A new Dartmouth Atlas report, "The Hospital and Physician Capacity Update," shows that "the supply of hospital beds and doctors varies widely from region to region across the United States, and the variations have nothing to do with the level of care patients want or need."
From a Dartmouth news release:
One example that illustrates the large variations: San Mateo and San Luis Obispo—both in California—had 1.45 beds per 1,000 residents in 2006, while Mississippi’s Jackson and Gulfport both had triple that number, 4.44 beds per thousand.
The distribution of hospital capacity fails to reflect the regional need for hospital care, either for beds or for hospital staff. As the health reform debate heats up, the report’s lead author, David Goodman, M.D., M.S., professor of pediatrics and community & family medicine at The Dartmouth Institute for Health Policy and Clinical Practice, said it is important to understand the disconnect between the supply of hospital beds and patient needs.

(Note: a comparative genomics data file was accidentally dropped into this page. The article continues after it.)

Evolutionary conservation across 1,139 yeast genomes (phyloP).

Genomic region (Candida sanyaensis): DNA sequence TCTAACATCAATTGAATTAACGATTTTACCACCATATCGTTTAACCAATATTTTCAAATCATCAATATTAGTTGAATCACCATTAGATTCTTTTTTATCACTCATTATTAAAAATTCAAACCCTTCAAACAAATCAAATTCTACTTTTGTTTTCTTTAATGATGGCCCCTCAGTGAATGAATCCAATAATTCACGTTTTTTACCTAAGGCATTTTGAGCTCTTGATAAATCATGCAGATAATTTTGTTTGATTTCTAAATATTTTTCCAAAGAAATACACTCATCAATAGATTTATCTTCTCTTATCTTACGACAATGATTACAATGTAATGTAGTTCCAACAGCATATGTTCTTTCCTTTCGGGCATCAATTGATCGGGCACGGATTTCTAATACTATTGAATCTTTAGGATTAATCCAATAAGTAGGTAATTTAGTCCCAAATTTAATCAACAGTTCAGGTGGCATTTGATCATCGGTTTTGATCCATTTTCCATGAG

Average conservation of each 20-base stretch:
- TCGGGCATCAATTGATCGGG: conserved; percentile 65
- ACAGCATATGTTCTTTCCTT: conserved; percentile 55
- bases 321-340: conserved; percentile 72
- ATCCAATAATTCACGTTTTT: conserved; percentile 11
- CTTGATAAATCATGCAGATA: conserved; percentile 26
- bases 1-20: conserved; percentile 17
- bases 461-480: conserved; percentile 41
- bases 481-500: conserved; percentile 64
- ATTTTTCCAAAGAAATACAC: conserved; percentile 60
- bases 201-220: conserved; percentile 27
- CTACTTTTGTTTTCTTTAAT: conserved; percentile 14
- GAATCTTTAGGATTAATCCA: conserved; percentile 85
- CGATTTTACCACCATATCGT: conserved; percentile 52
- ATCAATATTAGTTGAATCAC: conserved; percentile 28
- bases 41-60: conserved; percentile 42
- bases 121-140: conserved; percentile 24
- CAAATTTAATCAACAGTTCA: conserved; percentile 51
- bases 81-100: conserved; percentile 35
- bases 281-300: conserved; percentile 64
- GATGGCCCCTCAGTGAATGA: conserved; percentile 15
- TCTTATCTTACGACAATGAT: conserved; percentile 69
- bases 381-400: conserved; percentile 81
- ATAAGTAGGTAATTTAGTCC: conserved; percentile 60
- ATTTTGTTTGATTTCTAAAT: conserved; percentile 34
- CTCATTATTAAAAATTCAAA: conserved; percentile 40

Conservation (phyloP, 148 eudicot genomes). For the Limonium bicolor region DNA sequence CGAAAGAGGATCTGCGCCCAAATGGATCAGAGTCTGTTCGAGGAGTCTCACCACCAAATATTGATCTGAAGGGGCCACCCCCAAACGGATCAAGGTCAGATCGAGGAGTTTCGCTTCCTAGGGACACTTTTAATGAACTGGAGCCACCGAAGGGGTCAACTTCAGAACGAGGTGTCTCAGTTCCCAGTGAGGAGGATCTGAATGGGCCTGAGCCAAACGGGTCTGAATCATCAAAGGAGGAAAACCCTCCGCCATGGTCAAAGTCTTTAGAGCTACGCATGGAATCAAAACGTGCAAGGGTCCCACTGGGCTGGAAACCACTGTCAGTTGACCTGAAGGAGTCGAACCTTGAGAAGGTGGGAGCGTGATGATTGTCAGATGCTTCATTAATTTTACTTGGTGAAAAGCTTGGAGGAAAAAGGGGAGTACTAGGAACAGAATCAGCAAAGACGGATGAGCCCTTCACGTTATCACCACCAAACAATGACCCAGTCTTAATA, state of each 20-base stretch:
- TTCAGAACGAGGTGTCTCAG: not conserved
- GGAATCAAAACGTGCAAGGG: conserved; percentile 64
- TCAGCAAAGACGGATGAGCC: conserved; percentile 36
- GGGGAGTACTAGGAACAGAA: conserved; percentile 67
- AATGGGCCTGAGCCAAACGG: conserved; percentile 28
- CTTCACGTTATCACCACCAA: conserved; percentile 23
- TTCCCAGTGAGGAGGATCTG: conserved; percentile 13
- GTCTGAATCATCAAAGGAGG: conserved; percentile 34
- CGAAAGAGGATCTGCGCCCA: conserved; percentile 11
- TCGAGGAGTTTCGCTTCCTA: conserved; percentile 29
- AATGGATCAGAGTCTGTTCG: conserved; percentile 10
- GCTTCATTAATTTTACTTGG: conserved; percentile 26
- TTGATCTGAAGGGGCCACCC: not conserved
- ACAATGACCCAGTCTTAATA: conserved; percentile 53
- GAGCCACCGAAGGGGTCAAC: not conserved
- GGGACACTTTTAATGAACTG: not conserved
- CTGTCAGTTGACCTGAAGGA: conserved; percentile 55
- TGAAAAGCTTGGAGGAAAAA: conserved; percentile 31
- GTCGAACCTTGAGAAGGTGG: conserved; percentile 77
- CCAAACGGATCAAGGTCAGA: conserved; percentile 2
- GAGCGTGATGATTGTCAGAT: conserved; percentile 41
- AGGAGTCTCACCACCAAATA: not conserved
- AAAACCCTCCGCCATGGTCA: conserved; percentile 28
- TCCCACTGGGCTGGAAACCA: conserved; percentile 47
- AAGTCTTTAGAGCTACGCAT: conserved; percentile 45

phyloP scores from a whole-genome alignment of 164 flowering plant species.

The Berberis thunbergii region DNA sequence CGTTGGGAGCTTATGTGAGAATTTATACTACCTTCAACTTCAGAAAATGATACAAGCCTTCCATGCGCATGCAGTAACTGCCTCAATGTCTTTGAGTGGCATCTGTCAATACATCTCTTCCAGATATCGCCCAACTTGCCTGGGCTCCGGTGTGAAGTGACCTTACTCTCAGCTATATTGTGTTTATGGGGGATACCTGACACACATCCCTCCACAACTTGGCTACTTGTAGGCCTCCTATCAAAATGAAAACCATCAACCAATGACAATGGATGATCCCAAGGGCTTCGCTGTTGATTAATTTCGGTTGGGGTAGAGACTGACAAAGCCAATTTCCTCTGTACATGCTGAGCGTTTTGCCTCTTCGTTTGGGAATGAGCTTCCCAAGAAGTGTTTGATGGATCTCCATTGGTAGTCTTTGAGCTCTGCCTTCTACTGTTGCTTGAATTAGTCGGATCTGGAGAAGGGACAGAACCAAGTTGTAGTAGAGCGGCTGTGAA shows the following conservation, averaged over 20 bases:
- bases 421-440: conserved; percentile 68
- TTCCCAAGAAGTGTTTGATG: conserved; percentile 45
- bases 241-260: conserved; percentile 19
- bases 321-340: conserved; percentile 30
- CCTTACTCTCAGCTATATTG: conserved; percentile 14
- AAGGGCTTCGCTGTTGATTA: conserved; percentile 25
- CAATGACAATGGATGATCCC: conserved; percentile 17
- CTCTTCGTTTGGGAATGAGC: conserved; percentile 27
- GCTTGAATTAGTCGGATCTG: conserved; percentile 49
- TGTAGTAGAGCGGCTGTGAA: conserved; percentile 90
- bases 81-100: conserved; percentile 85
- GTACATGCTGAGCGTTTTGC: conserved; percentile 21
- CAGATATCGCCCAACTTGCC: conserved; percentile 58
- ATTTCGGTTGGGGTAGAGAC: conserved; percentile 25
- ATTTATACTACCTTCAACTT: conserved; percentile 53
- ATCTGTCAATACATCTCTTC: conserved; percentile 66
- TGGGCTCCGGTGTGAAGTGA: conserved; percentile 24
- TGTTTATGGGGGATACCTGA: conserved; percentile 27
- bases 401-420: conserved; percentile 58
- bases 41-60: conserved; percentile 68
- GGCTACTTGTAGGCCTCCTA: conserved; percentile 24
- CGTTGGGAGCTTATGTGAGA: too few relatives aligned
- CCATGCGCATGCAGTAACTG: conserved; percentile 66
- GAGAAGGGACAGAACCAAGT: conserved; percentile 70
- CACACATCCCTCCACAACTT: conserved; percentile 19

“Simply put, a built bed is a filled bed,” says Goodman. “While high hospital and physician capacity drives costs upwards, there are many regions that do well with many fewer beds and physicians per capita. Health systems in these lower capacity regions show that efficiency is a partner, not a competitor, of quality."